Saturday, 29 May 2010

The Prince

Niccolo Machiavelli needs neither an introduction, nor comments upon his work. The majority of you out there know about his legacy, and even for those who have not read yet one of his books are aware of his reputation.

For those who pursue a career in Politics, I’m quite sure that this book is the first they read!!

For the Romans did in these cases what all wise princes should do: they not only have to have regard for present troubles but also the future ones, and they have to avoid these with all their industry because, when one foresees from afar, one can easily find a remedy for them but when you wait until they come close to you, the medicine is not in time because the disease has become incurable.

When those states that are acquired, as has been said, are accustomed to living by their own laws and in liberty, there are three modes for those who want to hold them: first, ruin them; second, go there to live personally; third, let them live by their laws, taking tribute from them and creating within them an oligarchic state which keeps them friendly to you.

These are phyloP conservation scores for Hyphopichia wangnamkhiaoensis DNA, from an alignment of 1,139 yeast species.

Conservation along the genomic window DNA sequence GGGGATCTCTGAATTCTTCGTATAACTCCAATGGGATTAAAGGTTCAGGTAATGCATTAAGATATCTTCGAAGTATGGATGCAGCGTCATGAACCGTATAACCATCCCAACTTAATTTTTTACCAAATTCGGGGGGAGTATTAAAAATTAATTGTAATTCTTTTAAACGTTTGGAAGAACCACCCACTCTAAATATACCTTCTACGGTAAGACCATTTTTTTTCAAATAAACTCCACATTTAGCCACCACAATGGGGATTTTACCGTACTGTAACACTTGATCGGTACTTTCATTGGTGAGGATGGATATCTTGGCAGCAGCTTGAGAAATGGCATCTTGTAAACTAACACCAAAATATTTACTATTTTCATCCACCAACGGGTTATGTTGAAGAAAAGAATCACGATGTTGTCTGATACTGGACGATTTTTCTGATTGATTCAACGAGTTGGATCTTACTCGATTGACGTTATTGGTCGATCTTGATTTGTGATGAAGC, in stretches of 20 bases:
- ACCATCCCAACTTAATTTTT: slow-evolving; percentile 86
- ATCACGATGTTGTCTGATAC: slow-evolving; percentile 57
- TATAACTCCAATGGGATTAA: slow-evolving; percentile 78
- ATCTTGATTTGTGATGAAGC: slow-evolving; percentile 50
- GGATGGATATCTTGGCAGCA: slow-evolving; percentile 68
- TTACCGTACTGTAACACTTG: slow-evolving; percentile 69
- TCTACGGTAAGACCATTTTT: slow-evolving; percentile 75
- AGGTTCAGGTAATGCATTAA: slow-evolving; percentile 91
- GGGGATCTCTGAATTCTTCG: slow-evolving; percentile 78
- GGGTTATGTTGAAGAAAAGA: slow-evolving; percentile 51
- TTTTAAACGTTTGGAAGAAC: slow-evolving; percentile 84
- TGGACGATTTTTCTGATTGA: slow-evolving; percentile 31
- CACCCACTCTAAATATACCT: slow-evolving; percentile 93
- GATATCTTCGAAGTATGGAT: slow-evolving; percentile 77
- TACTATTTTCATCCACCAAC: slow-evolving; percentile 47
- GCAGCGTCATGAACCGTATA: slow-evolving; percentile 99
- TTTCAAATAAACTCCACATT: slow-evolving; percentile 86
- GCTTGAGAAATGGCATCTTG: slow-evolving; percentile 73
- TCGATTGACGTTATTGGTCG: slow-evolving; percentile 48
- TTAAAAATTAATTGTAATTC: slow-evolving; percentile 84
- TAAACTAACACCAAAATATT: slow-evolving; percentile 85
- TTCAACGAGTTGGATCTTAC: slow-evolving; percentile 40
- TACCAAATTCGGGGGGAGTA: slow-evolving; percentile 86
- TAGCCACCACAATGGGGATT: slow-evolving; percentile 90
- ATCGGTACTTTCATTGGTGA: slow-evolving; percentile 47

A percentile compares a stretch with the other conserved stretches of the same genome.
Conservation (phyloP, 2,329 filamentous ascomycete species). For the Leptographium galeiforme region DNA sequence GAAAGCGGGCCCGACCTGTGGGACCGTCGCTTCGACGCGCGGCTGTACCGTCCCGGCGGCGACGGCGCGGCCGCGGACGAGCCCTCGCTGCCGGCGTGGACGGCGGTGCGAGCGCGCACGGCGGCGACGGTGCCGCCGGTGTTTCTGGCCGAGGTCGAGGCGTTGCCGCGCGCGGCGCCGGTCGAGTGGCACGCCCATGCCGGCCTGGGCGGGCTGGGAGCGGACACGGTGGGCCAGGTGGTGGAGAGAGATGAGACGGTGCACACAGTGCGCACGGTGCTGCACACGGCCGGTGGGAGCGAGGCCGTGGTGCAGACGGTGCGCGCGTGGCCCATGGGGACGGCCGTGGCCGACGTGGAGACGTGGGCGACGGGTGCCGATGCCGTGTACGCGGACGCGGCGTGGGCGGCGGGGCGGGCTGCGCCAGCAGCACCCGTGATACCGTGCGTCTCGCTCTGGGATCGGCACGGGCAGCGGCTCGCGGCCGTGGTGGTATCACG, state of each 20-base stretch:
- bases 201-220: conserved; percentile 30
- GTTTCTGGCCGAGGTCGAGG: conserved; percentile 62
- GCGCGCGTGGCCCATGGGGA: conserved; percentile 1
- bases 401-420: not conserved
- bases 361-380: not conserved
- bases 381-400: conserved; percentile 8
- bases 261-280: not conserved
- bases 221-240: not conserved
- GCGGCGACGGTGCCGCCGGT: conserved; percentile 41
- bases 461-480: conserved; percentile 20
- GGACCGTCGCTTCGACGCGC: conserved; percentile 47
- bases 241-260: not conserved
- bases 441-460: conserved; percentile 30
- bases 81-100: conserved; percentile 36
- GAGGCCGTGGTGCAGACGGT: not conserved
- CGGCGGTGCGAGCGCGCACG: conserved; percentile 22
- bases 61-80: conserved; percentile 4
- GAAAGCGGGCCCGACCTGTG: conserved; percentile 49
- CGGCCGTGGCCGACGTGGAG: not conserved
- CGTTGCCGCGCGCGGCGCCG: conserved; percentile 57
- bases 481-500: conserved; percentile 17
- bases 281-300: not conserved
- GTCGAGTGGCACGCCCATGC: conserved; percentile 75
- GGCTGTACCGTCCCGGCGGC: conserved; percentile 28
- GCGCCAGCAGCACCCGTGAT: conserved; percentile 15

Therefore, one who becomes prince through the support of the people should keep them friendly to him, which should be easy for him because they ask of him only that they not be oppressed. But one who becomes prince against the people with the support of the great must before everything else seek to gain the people to himself, which should be easy for him when he takes up its protection. And since men who receive good from someone from whom they believed they would receive evil are more obligated to their benefactor, the people immediately wish him well more than if he had been brought to the principality with their support.

From this a dispute arises whether it is better to loved than feared, or the reverse. The response is that one would want to be both the one and the other; but because it is difficult to put them together, it is much safer to be feared than loved, if one has to lack one of the two. And men have less hesitation to offend one who makes himself loved than one who makes himself feared; for love is held by a chain of obligation, which, because men are wicked, is broken at every opportunity for their own utility, but fear is held by a dread of punishment that never forsakes you.

Enjoy the rest of the book :)

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